Editors’ Note: Bringing historical context to the NAACP’s decision in 2017 to change its tax status from a 501(c)3 to 501(c)4, HistPhil co-editor Maribel Morey argues that the NAACP’s announcement “should be understood as yet another move by an organization long deciding between accepting political silence and financial viability as a 501(c)3 or gaining political voice and financial vulnerability as a 501(c)4.”
In October 2017, the NAACP simultaneously announced a new president, Derrick Johnson, and its decision to change its tax status as a nonprofit organization. The NAACP would be leaving behind some 501(c)3 status benefits—particularly donors’ ability to claim contributions to the group on income tax returns and easier access to private foundations’ wealth—in order to attain greater space for political activity as a 501(c)4. Indeed, the NAACP’s new tax status would provide it with greater room to participate in political life, in ways that are more highly regulated or prohibited by a 501(c)3 status: from making partisan comments as an organization to attempting to influence legislation.
Reporting on the announcement, NPR relayed that NAACP President Johnson “said the decision was in line with one of his organization’s top priorities: promoting candidates and issues in local and Congressional elections ahead of next year’s midterms. He added that the change could also allow the NAACP to speak to the needs [of] African-Americans across the country in an increasingly political climate.” By being more vocal about legislation and holders of public office, the organization also seemed to hope that it would prove its relevance to younger generations of Black Lives Matter activists, some of whom had never even heard of the NAACP.
A year later, it is still too soon to know whether the NAACP has met its goals for greater public relevance by transforming into a 501(c)4. What can be said, though, is that the NAACP clearly and publicly expects that its transformed tax status is both a novel and critical key toward a better future for the organization.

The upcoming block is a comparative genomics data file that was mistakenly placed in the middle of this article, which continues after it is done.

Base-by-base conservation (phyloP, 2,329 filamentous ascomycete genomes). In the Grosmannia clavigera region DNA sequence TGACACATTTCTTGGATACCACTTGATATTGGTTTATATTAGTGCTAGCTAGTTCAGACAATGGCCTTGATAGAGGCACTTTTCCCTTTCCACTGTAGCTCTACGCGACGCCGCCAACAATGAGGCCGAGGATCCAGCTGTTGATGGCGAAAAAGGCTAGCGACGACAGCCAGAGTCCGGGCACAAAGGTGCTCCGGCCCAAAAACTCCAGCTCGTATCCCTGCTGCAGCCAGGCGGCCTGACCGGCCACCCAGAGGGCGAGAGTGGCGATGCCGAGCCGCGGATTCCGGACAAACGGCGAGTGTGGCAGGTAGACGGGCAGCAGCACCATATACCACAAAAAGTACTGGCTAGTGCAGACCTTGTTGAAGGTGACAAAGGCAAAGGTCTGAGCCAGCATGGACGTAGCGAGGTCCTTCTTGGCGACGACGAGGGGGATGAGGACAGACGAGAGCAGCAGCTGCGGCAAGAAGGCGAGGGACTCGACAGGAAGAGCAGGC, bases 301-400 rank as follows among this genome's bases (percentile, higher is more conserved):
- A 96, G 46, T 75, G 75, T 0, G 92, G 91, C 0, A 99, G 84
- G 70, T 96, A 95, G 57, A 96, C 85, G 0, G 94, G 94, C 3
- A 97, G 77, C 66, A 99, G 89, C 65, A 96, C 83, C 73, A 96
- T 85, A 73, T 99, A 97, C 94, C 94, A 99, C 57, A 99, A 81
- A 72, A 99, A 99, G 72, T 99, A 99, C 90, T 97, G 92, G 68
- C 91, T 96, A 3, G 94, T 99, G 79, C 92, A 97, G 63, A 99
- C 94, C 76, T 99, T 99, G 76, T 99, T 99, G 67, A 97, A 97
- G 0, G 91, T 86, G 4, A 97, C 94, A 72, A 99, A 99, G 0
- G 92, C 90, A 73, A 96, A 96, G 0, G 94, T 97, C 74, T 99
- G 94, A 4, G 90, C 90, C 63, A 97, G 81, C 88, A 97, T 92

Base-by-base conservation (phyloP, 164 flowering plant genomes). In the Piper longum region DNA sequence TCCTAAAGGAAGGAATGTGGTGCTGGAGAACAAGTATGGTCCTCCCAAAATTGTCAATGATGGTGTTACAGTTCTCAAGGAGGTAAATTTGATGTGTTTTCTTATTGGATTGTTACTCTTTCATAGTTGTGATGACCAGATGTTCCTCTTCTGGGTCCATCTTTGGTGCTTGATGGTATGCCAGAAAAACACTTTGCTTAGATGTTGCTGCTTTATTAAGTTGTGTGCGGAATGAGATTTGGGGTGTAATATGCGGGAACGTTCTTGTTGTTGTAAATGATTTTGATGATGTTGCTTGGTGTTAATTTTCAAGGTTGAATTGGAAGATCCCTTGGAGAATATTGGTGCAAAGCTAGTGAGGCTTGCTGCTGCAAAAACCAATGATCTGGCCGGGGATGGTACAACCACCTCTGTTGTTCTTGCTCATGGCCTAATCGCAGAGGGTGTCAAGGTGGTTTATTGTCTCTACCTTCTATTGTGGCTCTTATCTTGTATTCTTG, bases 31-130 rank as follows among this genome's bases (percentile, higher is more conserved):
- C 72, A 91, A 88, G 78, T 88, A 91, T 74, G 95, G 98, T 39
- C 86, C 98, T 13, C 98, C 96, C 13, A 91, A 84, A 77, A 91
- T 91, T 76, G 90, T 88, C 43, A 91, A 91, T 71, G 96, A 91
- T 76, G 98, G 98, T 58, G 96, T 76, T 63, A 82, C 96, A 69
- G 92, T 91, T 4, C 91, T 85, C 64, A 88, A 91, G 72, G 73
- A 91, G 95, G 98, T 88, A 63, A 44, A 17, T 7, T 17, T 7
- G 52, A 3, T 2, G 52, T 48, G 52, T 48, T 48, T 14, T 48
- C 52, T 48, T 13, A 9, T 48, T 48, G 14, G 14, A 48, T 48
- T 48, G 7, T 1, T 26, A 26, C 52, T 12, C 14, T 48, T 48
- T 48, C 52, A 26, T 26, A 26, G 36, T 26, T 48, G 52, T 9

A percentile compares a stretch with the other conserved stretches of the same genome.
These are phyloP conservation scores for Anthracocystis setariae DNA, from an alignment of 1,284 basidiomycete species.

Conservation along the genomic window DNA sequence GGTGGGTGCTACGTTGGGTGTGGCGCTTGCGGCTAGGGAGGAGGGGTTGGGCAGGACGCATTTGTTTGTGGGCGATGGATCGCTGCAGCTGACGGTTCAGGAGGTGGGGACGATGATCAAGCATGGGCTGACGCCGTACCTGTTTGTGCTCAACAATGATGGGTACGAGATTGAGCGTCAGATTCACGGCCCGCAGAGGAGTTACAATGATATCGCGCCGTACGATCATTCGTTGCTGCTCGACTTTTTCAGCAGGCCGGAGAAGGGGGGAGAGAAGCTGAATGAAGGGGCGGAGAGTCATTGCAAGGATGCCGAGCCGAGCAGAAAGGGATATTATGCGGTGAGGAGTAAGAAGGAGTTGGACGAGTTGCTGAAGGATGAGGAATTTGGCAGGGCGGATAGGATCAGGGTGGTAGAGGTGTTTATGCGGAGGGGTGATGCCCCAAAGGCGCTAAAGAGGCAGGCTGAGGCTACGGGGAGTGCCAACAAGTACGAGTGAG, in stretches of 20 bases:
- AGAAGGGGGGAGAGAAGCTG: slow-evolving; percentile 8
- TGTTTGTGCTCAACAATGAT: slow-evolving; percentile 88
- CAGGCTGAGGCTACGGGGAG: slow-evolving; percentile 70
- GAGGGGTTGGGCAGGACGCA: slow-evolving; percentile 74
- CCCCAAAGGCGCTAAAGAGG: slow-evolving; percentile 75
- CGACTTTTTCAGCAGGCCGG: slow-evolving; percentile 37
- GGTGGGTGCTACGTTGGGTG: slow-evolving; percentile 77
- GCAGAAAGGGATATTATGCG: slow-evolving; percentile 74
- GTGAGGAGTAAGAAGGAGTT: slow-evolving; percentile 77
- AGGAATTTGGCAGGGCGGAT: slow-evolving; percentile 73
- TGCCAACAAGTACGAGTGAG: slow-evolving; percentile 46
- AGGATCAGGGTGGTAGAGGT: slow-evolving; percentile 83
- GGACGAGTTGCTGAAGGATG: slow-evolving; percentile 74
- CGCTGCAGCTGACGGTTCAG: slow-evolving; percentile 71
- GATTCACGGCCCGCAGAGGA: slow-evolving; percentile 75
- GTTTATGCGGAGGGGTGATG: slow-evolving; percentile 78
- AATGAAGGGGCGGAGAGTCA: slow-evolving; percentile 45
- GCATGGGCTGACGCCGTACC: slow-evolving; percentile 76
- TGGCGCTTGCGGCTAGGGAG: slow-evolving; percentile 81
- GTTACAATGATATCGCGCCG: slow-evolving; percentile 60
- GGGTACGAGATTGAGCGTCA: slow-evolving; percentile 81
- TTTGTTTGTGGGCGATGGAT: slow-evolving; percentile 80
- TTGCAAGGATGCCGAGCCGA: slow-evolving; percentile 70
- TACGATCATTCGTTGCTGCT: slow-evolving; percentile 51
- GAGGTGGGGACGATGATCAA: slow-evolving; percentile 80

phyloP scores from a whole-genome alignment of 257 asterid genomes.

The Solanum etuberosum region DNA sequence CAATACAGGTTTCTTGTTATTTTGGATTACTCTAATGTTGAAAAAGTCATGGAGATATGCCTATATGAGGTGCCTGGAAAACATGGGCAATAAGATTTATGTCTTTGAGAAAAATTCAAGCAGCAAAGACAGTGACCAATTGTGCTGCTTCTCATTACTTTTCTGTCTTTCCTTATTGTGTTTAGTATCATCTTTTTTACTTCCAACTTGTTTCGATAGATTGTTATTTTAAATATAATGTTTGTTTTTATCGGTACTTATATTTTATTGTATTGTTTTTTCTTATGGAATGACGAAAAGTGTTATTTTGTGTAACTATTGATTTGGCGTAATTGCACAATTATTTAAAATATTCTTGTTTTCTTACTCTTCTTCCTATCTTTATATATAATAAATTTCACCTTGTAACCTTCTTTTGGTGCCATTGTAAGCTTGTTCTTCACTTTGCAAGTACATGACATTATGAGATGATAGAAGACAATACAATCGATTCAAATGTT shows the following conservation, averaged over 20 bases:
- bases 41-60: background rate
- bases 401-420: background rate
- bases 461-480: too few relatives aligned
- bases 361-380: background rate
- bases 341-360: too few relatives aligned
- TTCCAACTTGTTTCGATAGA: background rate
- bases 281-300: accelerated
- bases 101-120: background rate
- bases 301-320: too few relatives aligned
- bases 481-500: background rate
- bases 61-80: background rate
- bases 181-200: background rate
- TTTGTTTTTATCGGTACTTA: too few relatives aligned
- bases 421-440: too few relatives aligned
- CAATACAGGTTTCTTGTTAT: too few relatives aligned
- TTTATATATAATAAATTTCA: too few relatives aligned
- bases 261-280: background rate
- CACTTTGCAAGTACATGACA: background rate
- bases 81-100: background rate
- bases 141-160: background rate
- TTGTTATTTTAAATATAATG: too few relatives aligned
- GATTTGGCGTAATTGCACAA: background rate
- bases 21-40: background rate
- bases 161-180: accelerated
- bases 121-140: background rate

And yet, what is missing from the NAACP’s public pronouncements is recognition that the organization had long been a 501(c)4. And by analyzing this history, it becomes clear that the NAACP should moderate expectations on what its recent tax status change means for its freedom as an organization. This is because the NAACP’s prior identity as a 501(c)4 restrained rather than liberated the organization in many important ways. Specifically, the NAACP’s 501(c)4 status became a financial liability in the 1960s and 1970s precisely at the moment of time when the organization was—as the NAACP again hopes to become today—absolutely effective as a political force toward racial justice in the United States.
And so, rather than an original avenue toward greater freedom, I argue that the NAACP’s relatively recent decision to rescind its 501(c)3 status and revert to a 501(c)4 should be understood as yet another move by an organization long deciding between accepting political silence and financial viability as a 501(c)3 or gaining political voice and financial vulnerability as a 501(c)4.
Founded in New York City in 1909, the National Association for the Advancement of Colored People (NAACP) preceded the passage of the Sixteenth Amendment to the U.S. Constitution. Ratified by Congress in 1913, the amendment instituted the federal income tax in the United States. That said and reflecting a long-standing distinction between for-profit and nonprofit endeavors (and increasingly too, distinct corporate forms for nonprofit and for-profit objectives), the U.S. Congress exempted charitable organizations from federal taxation. Part of the Tariff Act of 1913, legal scholar Laura Chisolm noted in a 1988 law review article, “Exempt Organization Advocacy,” that Congress also exempted “‘civic and commercial’ organizations which could not qualify as charitable, educational, or religious, but whose activities somehow benefited the general public.”
In 1925, the Internal Revenue Service recognized the NAACP as exempt from federal income taxation under this precursor to current section 501(c)4; a tax status that the IRS reconfirmed for the NAACP in the 1960s. In fact, the NAACP did not transform into a 501(c)3 organization until 1981. This is to say that for the greater part of the NAACP’s existence—except for the years between 1981 and 2017—the IRS treated the organization as a 501(c)4 and it was officially so after the passage of the Revenue Act of 1954 which introduced the section 501(c) category for exempt organizations.
With this 1954 Act, the IRS more clearly began to associate (c)4s with politically-active charitable organizations. In this spirit, the IRS would expect that the NAACP—a 501(c)4—would engage to some degree in political activity related to its exempt purposes. This was an expectation that the IRS did not extend to the NAACP’s sister-organization, the NAACP Legal Defense and Educational Fund (LDF), which was a 501(c)3 “organized and operated exclusively” for religious, charitable, or educational purposes.